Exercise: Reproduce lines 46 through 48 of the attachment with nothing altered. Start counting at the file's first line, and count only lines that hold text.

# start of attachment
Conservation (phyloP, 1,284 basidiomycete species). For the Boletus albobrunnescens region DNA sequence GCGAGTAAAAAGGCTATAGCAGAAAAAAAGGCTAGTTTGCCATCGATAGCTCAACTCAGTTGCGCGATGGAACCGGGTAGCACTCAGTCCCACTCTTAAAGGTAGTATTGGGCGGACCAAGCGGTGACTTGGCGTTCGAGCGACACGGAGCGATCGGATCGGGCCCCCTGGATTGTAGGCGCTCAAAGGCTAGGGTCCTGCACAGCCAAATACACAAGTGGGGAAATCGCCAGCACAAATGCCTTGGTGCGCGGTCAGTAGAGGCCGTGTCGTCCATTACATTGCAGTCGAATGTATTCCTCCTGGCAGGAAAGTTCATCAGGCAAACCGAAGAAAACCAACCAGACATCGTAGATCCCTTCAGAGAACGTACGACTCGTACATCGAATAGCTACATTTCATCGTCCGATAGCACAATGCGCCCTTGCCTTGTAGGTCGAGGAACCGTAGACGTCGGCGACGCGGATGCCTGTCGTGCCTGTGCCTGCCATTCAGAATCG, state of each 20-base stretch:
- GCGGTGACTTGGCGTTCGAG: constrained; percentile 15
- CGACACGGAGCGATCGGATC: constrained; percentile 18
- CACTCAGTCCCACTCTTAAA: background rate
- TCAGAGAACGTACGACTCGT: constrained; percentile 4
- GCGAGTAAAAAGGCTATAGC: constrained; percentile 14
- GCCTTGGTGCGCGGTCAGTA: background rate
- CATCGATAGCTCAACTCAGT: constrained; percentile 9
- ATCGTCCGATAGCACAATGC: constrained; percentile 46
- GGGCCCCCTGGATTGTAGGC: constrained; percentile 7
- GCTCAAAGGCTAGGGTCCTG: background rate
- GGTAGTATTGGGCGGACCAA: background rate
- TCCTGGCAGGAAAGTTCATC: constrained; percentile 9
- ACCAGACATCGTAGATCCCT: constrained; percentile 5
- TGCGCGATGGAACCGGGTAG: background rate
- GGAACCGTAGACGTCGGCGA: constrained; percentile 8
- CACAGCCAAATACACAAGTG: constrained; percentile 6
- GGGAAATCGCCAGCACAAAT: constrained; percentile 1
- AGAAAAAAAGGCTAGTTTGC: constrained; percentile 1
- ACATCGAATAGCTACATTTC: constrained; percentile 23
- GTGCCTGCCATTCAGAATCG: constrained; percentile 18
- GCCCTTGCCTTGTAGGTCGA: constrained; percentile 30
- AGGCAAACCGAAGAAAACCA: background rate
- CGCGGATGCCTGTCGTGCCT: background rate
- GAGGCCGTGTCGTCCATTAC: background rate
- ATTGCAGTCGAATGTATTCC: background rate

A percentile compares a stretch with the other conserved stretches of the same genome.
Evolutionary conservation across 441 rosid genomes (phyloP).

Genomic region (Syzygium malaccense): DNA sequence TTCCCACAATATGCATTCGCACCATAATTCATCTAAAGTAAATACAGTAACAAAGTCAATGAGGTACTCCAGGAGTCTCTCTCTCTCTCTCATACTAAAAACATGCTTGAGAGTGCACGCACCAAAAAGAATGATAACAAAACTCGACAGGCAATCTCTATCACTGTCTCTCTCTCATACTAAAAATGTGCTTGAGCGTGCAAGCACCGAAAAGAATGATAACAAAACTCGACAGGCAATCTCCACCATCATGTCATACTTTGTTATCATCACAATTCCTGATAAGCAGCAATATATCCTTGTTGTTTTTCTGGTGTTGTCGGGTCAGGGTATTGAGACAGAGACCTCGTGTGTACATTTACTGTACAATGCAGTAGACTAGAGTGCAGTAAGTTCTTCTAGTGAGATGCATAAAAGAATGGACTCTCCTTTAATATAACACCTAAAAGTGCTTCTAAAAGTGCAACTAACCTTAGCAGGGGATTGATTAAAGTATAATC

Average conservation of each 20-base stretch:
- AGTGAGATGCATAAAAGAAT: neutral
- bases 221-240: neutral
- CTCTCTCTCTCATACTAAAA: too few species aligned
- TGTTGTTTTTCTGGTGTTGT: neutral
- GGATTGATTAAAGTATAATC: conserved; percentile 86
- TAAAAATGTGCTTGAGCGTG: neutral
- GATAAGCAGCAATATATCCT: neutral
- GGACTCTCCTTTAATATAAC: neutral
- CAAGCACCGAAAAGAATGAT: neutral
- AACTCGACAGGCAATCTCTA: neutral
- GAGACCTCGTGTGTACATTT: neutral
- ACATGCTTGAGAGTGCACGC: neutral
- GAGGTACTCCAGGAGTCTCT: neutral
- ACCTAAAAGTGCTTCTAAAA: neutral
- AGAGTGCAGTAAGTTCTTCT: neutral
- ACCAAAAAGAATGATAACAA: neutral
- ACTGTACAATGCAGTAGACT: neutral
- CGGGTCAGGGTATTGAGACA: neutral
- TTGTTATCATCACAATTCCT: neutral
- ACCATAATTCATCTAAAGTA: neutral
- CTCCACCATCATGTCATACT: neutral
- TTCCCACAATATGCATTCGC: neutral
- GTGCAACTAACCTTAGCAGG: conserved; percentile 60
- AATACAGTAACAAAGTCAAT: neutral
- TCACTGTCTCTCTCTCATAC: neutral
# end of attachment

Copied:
- ACCAAAAAGAATGATAACAA: neutral
- ACTGTACAATGCAGTAGACT: neutral
- CGGGTCAGGGTATTGAGACA: neutral